Also note that you can use VALUES (name) to reference to the value you attempt to insert e.g. INSERT INTO table (id, name, age) VALUES(1, "A", 19) ON DUPLICATE KEY UPDATE name=VALUES(name) , age=VALUES(age) Mar 1, 2016 at 10:07
  • 2
    Another useful tip when using this in MySQL/MariaDB is the INSERT INTO table SET col = val syntax, allows for copy and pasting between the 2 parts of the query. so the above would be: INSERT INTO table SET id = 1, name = "A", age = 19) ON DUPLICATE KEY UPDATE name = "A", age = 19
    – mike16889
    May 9, 2022 at 3:39

Check out REPLACE


REPLACE into table (id, name, age) values(1, "A", 19)
  • 16
    @Piontek Because this one is shorter and easier to understand and no-one explained why "insert on duplicate" is better.
    – Mr_Chimp
    Jun 13, 2013 at 13:55
  • 98
    it changes the IDs of the record and thus may destroy foreign references.
    – boh
    Sep 13, 2013 at 5:32
  • 130
    The other problem with REPLACE INTO is that you must specify values for ALL fields...otherwise fields will get lost or replaced with default values. REPLACE INTO essentially deletes the row if it exists, and inserts the new row. In the example, if you did 'REPLACE INTO table (id, age) values (1, 19) then the name field would become null.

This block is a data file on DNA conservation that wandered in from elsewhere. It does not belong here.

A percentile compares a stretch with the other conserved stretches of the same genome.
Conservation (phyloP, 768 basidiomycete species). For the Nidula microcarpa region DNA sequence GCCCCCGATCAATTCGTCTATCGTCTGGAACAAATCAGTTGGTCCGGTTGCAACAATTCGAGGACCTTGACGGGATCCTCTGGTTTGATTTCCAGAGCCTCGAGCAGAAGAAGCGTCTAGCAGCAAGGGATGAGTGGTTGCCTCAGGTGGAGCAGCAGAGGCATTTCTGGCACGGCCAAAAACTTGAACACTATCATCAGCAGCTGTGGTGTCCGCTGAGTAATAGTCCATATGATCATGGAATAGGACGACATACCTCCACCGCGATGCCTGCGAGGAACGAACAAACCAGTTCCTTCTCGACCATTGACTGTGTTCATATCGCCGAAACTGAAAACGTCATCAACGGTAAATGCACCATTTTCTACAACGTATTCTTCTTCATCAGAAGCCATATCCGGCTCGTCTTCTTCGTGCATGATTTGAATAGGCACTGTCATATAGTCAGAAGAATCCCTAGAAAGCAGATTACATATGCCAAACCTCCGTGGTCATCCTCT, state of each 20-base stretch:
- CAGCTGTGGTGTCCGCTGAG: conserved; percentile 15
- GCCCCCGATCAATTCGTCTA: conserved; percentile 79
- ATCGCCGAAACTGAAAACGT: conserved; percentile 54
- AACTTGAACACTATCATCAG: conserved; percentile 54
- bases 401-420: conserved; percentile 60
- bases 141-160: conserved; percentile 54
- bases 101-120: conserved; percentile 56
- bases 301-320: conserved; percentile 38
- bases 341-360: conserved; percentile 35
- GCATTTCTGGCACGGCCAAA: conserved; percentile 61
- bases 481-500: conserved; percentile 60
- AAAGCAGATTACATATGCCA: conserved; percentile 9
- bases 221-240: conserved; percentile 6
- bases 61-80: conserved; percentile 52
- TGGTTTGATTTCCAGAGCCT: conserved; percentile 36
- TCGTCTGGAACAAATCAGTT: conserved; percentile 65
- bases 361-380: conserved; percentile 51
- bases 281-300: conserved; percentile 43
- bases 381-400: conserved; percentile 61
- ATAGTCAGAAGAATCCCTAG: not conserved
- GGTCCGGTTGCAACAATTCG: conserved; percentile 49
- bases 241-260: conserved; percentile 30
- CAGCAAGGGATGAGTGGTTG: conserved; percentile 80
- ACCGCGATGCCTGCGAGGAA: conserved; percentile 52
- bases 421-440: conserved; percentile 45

– Dale
    Dec 8, 2013 at 8:05
  • 45
    This is actually DELETE the entire row and perform new INSERT.
    – mjb
    Jun 12, 2014 at 4:05
  • 1
    all the comments here are true but... this might be exactly what is needed sometimes
    – IceFire
    Feb 8, 2022 at 20:42

When using batch insert use the following syntax:

INSERT INTO TABLE (id, name, age) VALUES (1, "A", 19), (2, "B", 17), (3, "C", 22)
    name = VALUES (name),
  • If VALUES(name) does not work, you can try name = 'name_value',...;
    – Son Pham
    Apr 21, 2020 at 6:23
  • 9
    VALUES is now deprecated - you should use insert into TABLE (Id, name, age) values (1, "A", 19), (2, "B", 20) as ins on duplicate key update name=ins.name, age=ins.age;